• Amir Tahir

      Not yet, but I await the call from their marketing department.

  12. welll, all this may be wonderfull, if planning permission was NOT needed!!!

    I thought ryde house did not get permission?? that is why lidl is lobbying I guess…
    lwr Mortlake rd would be a much better site for lidl!!!

    • BSTwick

      No planning permission has been sought for Ryde House. Lidl bought it, and are presumably now either seeking to put a supermarket on it, or demanding a higher rental value from other interested parties than they think they could make in supermarket profits.

      As WITP said (although partially plagiarising from another thread methinks 🙂 the Education Funding Agency is answerable to the Audit Commission, and can’t just fork out whatever landlords demand. They have to demonstrate value for money and are under intense scrutiny to demonstrate that. (Though perhaps if they started getting as much bad publicity over non-suitability of school sites as they have done in the past over financial issues, that might shift back in the other direction – they really are between a rock and a hard place).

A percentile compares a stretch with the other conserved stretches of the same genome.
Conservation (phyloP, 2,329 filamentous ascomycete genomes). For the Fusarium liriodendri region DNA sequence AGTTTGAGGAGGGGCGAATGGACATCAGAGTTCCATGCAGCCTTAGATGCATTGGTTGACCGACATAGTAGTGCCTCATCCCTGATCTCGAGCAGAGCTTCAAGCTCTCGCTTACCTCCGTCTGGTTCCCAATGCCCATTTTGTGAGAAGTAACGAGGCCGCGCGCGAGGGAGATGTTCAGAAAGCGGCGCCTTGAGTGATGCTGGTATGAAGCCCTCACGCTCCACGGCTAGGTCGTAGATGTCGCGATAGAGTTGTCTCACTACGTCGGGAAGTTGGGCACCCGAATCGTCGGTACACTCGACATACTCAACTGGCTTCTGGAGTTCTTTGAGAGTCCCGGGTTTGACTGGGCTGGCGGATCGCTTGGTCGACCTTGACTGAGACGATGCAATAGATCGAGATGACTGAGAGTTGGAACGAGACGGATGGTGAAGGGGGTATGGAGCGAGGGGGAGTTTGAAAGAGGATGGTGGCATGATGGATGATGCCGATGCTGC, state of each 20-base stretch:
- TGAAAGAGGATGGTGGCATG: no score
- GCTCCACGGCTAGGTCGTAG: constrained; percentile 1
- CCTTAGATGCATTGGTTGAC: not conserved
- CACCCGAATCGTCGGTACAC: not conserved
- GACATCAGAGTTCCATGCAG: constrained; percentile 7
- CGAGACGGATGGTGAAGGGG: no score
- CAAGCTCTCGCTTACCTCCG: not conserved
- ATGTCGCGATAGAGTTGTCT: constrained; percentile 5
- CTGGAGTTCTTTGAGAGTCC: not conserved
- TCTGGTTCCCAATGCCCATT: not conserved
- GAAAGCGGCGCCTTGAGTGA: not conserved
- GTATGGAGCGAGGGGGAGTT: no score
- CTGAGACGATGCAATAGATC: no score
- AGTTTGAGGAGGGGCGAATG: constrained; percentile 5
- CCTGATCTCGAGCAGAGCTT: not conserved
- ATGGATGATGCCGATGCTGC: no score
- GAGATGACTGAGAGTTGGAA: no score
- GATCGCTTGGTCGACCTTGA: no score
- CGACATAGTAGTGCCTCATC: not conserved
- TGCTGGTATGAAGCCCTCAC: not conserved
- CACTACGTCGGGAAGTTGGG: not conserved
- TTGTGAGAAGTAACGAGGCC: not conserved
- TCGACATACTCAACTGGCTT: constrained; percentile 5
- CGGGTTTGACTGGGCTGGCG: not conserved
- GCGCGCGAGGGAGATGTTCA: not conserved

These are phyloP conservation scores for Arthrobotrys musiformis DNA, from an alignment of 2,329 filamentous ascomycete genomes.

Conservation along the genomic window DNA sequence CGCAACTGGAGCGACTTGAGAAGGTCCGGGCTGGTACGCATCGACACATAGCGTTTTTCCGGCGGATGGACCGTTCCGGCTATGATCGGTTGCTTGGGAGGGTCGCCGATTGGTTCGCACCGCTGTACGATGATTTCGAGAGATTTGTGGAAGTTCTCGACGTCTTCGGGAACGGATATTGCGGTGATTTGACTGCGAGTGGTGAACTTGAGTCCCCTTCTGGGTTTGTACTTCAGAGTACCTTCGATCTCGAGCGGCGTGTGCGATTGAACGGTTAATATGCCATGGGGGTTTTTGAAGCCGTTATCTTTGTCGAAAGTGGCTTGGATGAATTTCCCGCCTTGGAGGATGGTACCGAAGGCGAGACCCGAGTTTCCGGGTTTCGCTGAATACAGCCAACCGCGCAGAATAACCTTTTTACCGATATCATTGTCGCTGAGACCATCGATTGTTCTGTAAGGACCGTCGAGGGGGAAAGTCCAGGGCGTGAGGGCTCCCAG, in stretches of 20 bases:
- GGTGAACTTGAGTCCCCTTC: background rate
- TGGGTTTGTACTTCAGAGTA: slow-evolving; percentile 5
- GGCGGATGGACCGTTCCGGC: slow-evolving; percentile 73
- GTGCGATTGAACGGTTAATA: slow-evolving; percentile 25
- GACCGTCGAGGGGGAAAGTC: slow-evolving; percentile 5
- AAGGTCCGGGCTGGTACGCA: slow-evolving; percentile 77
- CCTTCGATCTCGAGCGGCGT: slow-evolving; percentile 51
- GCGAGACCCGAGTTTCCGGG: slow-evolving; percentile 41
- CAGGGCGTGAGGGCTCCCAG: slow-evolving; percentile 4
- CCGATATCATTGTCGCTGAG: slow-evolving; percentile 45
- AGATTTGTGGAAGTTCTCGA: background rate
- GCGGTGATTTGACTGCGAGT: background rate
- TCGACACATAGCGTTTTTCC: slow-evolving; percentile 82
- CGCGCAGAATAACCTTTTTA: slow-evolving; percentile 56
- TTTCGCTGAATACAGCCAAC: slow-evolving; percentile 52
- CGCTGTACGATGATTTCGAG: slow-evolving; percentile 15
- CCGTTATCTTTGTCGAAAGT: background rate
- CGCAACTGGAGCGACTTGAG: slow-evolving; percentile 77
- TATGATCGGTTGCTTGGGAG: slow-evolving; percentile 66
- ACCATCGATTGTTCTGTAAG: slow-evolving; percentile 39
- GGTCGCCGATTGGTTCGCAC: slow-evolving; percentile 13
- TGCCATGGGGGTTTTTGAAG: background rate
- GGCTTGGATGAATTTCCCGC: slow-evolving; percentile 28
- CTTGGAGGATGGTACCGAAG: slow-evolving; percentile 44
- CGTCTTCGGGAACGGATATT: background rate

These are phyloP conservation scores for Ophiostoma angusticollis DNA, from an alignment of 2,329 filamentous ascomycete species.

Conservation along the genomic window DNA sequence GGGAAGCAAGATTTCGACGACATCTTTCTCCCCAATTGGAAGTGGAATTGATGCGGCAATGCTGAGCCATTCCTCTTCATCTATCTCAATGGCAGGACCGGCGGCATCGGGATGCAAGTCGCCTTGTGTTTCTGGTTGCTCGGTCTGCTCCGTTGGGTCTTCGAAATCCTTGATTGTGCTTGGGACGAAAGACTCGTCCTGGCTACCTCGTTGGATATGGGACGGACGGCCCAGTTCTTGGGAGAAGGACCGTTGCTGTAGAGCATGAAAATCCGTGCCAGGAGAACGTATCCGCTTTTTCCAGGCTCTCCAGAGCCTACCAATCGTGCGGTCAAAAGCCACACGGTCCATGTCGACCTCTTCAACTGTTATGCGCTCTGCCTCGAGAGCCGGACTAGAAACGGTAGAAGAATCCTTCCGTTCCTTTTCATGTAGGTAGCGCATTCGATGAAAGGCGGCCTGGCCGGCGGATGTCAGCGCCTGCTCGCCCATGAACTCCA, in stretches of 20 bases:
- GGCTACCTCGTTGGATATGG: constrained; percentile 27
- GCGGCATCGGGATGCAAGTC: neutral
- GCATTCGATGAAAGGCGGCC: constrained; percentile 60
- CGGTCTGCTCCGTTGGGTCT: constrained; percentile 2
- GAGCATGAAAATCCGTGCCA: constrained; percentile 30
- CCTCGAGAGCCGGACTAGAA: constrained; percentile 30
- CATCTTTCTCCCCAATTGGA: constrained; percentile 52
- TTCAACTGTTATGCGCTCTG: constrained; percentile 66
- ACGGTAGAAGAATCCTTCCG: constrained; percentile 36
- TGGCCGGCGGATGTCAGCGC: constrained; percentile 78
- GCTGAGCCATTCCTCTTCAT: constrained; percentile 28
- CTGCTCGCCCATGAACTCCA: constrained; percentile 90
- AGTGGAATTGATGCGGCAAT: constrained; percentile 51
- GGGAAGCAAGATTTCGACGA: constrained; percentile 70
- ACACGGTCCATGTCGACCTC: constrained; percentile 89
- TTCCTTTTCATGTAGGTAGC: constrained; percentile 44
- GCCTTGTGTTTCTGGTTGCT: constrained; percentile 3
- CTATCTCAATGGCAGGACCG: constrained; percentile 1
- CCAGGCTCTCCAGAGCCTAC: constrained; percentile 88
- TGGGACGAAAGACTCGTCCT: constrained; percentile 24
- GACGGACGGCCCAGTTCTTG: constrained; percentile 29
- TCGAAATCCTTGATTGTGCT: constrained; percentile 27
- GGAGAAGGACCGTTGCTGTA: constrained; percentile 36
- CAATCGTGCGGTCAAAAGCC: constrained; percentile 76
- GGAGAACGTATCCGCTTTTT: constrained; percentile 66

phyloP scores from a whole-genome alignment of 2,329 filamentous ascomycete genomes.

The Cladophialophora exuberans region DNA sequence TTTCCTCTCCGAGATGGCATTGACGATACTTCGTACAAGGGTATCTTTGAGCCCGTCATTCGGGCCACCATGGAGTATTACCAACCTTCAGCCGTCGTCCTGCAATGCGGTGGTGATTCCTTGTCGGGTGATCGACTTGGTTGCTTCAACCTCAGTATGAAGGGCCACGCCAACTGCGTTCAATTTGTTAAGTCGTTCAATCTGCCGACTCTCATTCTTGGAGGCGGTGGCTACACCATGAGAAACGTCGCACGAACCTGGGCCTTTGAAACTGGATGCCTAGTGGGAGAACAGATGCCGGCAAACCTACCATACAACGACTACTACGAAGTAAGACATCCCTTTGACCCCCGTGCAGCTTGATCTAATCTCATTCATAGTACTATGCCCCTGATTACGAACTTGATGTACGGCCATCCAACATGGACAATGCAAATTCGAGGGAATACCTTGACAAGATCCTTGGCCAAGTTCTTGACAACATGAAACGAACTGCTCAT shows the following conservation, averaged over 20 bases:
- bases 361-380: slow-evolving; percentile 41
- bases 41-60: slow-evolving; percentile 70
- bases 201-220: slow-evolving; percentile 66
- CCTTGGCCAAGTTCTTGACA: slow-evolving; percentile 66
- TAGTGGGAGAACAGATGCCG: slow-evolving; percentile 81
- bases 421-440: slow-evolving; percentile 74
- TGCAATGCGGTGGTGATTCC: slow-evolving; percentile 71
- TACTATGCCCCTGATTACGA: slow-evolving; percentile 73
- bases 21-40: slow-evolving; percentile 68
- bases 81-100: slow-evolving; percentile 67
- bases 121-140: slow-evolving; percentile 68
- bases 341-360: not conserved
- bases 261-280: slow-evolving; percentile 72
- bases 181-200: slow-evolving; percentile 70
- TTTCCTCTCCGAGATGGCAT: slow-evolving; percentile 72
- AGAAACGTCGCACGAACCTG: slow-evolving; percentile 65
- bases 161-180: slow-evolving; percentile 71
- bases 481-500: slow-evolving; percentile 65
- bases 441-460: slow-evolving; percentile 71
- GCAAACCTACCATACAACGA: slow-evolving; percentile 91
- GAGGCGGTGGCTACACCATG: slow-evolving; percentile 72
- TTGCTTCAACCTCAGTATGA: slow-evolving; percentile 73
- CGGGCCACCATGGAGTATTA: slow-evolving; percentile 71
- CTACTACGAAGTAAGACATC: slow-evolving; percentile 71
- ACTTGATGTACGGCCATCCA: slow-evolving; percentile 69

Let’s face it – Richmond is full, and property is in high demand. If it was the council that was buying the school sites they would be having to make the same difficult decisions.

    • illiad1

      The last two applicants for permission have been refused due to being a conservation area…
      So the chances of anything big are quite small.. A school could get into the existing offices???
      I wish lidl luck in convincing the local residents, who wont like the noise and extra traffic generated by a big supermarket… At peak time, its regularly walking pace!!

    • BSTwick

      The school trust wouldn’t have had time to wait for Lidl to go round that loop. They will need to get their funding agreement signed by the Gvt asap (and certainly before March 30th when the election purdah period starts) so they can start buying equipment and recruiting teachers for September. However, the latest version of the ever-evolving rules say funding agreements can’t be signed unless the permanent site is secure, so compromises have to be made

      That rule was brought in last year, and is what triggered the Turing House deferral. It was brought in to prevent the EFA from being under time pressure from Landlords over the cost of permanent sites – but ironically they’re now under even more time pressure in areas like this where school places are badly needed, because they’re simply forced to secure the permanent site even more quickly than before.